Next Previous Contents

14. Handling MIME types

14.1 How Sylpheed checks for Mime types

When attaching a file to a message (composing a new message), the MIME type of the attached file is choosen based on the file extension from the mapping list defined in the mime.types file(s). Sylpheed defines its MIME type mapping table by loading the system wide MIME types file, then the user file. The systeme file is SYSCONFDIR/mime.types (SYSCONFDIR can be defined a compile time), or if it does not exist, /etc/mime.types. The user file is $HOME/.sylpheed/mime.types.

A mime.types file consist of one MIME type definition per line, each definition line starting with the name of the MIME type, followed by a space separated list of the corresponding file extensions. The file can contain empty lines, and comments start with the # character and close at line's end.

Following is a typical mime.types file (an extract of mine):

# This file controls what Internet media types are sent to the client for
# given file extension(s).  Sending the correct media type to the client
# is important so they know how to handle the content of the file.
# The Internet media type registry is at 
# <>.

# MIME type                     Extension
application/mac-binhex40        hqx
application/mac-compactpro      cpt
application/msword              doc
application/pdf                 pdf
application/postscript          ai eps ps
application/rtf                 rtf
application/x-bcpio             bcpio
application/x-bzip2             bz2
application/x-csh               csh
application/x-gtar              gtar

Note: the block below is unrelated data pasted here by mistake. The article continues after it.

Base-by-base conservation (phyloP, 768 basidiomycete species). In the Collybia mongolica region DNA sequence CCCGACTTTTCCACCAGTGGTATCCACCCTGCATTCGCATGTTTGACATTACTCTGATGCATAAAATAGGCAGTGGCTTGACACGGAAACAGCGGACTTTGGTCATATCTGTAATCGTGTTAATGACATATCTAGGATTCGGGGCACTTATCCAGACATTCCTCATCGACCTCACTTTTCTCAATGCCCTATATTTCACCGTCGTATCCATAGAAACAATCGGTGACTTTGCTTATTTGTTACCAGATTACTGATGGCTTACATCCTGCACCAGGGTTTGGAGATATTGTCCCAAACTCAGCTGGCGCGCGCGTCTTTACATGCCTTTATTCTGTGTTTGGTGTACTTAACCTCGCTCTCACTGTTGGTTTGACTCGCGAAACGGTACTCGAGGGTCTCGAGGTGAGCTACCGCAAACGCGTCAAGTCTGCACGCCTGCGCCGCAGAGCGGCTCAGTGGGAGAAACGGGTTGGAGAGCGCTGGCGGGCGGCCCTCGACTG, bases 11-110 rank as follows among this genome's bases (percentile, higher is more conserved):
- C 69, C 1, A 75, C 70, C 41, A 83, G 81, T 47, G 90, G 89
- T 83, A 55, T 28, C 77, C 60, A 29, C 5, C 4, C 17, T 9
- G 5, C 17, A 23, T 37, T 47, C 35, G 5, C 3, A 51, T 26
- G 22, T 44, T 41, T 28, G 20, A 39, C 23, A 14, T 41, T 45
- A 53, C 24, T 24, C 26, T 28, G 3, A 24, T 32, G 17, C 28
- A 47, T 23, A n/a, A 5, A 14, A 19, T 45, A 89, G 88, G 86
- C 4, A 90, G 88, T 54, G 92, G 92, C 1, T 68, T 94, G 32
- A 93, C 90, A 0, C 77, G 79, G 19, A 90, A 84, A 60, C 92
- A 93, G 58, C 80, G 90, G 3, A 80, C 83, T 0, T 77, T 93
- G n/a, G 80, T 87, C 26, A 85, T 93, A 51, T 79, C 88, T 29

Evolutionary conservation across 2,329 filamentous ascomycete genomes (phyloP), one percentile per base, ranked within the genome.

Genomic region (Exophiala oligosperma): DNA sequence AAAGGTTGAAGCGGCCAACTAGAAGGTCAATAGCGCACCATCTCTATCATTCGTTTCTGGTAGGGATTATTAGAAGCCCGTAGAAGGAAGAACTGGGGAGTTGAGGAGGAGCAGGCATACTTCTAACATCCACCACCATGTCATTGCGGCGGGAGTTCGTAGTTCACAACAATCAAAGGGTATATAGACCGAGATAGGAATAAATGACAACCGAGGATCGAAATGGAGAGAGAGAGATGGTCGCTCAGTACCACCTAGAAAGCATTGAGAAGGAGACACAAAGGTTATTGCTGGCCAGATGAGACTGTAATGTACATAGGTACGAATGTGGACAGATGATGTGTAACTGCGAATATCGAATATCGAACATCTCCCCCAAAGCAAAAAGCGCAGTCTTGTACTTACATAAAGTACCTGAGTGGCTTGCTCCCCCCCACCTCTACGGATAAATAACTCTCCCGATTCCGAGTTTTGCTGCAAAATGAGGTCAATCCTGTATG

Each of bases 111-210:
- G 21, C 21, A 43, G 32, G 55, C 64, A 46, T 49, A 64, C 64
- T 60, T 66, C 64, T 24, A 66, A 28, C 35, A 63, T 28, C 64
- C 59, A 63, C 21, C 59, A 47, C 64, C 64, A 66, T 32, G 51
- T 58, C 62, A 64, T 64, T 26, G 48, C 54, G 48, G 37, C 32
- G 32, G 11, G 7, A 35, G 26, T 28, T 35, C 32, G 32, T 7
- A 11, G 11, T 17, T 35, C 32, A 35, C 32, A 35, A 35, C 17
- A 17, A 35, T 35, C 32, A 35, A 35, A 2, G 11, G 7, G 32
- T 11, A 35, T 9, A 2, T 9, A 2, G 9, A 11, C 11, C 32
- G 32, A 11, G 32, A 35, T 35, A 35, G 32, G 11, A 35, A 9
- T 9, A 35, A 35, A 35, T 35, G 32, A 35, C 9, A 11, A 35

application/x-gzip              gz tgz
application/x-kword             kwd kwt
application/x-kspread           ksp
application/x-kpresenter        kpr kpt
application/x-kchart            chrt
application/x-latex             latex
application/x-sh                sh
application/x-shar              shar
application/x-shockwave-flash   swf
application/x-tar               tar
application/x-tcl               tcl
application/x-tex               tex
application/x-texinfo           texinfo texi
application/x-troff             t tr roff
application/x-troff-man         man
application/zip                 zip
audio/mpeg                      mpga mp2 mp3
audio/x-aiff                    aif aiff aifc
audio/x-wav                     wav
image/gif                       gif
image/ief                       ief
image/jpeg                      jpeg jpg jpe
image/png                       png
image/tiff                      tiff tif
text/plain                      asc txt
text/rtf                        rtf
text/sgml                       sgml sgm
text/xml                        xml
video/mpeg                      mpeg mpg mpe
video/x-msvideo                 avi
text/html                       html htm

If the file can be found or has the wrong format, Sylpheed will assume the default MIME type for all the attachments: application/octet-stream. In such a case, the recipients mail client may not know what application to use to view the attachment.

14.2 How Sylpheed handles attachments (reception)

When opening an attachment (select the attachment, right click and select Open) Sylpheed uses one of the following methods to determine the application to launch:

The binding of the applications to each MIME type is defined in the mailcap file. The systeme wide file is /etc/mailcap, while the user file is $HOME/.mailcap.

In the mailcap file, there is one definition per line, big lines can be broken by escaping the newline with a \ character, the first element of the line is the MIME type, then a semi-colon, (;), and finally the application to launch. The application part (right side of the semi-colon) can contain several shell commands separated by an escaped semi-colon (\;) and the %s string is replaced by the name of the file when launching the command.

Following is a typical mailcap file (an extract of mine):

image/*; ee %s

video/mpeg; gtv %s
video/*; xanim %s

application/pdf; xpdf %s

text/html; dillo %s

Next Previous Contents